Skeletal muscle and bone exhibit great capacities to regenerate due to tissue-specific stem cells, i.e. satellite cells and skeletal stem cells from periosteum and bone marrow. However, bone fails to heal properly in 10% of bone injuries and delayed healing is increased to 40% in patients with soft tissue damage associated with bone fracture. The role of skeletal muscle in bone repair is well recognized clinically but the underlying cellular and molecular mechanisms are poorly understood. Muscle regulates the inflammatory environment of fracture and muscle satellite cells are providing a source of growth factors for bone repair.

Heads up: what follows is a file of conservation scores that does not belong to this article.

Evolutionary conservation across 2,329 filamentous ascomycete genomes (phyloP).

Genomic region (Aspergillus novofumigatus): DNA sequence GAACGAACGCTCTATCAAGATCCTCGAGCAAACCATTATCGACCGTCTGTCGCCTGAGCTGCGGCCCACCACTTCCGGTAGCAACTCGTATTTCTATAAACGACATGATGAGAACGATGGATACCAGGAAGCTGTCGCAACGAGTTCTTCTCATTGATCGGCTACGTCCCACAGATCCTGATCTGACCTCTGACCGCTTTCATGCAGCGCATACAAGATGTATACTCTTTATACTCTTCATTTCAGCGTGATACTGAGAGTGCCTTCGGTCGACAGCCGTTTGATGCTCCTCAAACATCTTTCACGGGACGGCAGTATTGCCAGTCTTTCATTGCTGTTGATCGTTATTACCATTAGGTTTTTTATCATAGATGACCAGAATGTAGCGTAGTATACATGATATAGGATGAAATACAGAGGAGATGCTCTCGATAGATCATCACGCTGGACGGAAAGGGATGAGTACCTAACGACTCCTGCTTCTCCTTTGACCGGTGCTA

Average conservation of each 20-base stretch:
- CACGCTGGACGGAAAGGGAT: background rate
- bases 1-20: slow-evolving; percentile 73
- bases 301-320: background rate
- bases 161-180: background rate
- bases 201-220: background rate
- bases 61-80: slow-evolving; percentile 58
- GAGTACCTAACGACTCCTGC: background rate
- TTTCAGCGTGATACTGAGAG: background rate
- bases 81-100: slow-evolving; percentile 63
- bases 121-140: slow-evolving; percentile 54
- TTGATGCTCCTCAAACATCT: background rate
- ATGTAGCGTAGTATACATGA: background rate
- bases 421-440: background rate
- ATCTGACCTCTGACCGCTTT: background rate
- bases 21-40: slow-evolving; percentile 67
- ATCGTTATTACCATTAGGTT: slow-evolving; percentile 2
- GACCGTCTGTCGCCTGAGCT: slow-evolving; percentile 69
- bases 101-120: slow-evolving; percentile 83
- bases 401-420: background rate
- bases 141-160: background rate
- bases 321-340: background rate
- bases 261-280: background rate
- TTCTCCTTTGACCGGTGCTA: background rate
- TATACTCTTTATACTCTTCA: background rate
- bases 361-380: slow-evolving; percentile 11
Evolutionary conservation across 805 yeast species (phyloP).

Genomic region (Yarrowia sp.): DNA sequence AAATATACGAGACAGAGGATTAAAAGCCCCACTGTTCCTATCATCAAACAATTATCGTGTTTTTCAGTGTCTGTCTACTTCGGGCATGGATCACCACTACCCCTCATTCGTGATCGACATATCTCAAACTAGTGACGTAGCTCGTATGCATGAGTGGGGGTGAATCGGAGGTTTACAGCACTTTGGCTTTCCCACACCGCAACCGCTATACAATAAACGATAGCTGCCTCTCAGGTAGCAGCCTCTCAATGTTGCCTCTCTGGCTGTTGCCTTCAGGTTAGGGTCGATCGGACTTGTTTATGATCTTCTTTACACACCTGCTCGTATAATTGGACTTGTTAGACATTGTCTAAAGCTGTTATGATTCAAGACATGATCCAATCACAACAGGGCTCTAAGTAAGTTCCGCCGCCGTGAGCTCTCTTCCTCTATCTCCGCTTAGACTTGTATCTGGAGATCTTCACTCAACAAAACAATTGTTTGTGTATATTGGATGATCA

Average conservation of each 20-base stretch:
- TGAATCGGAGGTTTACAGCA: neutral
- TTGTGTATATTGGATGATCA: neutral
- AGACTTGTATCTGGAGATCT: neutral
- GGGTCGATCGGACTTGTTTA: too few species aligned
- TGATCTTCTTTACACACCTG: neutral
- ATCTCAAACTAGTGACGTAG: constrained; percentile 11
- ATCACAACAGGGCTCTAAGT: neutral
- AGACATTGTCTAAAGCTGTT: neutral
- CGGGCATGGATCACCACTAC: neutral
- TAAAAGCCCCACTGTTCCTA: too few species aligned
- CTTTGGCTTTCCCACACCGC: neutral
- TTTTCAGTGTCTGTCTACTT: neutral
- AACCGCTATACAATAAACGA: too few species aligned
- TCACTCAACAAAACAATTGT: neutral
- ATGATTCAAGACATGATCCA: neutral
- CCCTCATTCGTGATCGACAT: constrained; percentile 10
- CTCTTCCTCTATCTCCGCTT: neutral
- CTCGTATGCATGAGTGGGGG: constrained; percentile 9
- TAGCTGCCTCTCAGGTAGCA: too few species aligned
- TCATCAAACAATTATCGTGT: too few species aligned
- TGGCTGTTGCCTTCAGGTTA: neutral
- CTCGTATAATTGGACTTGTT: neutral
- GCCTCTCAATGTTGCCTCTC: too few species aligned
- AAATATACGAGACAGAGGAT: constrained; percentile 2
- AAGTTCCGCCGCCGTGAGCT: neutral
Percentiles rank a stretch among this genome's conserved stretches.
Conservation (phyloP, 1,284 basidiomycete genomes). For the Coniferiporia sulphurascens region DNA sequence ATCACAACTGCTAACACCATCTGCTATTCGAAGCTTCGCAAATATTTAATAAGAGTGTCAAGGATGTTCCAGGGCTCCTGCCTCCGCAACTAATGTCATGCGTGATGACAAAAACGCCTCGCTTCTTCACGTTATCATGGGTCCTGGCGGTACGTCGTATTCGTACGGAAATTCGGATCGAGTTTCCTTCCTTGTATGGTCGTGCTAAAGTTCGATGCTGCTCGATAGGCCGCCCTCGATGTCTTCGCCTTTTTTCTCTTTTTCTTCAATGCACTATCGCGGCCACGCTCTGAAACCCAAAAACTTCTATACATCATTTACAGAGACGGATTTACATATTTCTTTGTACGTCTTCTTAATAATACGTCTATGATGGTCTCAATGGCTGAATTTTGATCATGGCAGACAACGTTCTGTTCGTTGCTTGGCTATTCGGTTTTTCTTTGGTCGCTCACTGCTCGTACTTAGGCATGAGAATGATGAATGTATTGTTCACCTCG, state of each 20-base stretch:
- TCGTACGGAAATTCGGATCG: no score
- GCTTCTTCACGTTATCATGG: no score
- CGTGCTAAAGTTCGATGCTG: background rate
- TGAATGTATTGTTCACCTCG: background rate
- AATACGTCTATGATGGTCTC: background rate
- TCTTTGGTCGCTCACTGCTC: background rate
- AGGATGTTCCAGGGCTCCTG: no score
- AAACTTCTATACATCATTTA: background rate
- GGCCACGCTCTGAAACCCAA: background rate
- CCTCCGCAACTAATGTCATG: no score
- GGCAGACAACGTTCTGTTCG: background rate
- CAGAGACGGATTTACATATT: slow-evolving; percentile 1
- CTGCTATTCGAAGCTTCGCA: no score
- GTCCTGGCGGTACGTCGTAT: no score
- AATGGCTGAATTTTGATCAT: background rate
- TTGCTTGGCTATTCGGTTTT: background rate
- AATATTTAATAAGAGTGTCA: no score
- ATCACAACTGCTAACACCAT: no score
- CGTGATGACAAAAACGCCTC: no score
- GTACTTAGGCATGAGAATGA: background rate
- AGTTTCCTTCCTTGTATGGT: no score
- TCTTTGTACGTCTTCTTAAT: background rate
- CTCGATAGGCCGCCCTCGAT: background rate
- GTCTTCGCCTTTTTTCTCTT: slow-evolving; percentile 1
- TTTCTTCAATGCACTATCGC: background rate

We show that mesenchymal progenitors residing in skeletal muscle adjacent to bone also participate in cartilage and bone formation during bone regeneration. We used single cell RNAseq analyses to characterize the skeletal muscle mesenchymal progenitors, their response to bone injury and the impact of musculoskeletal trauma on the cellular response to injury. The results elucidate the role skeletal muscle during bone repair as a source of mesenchymal progenitors contributing to bone repair, and as a mediator of initial fibrotic response and fibrotic remodelling in bone repair. The findings suggest that new pharmacological and cell-based approaches can be developed to improve musculoskeletal regeneration by targeting skeletal muscle adjacent to bone.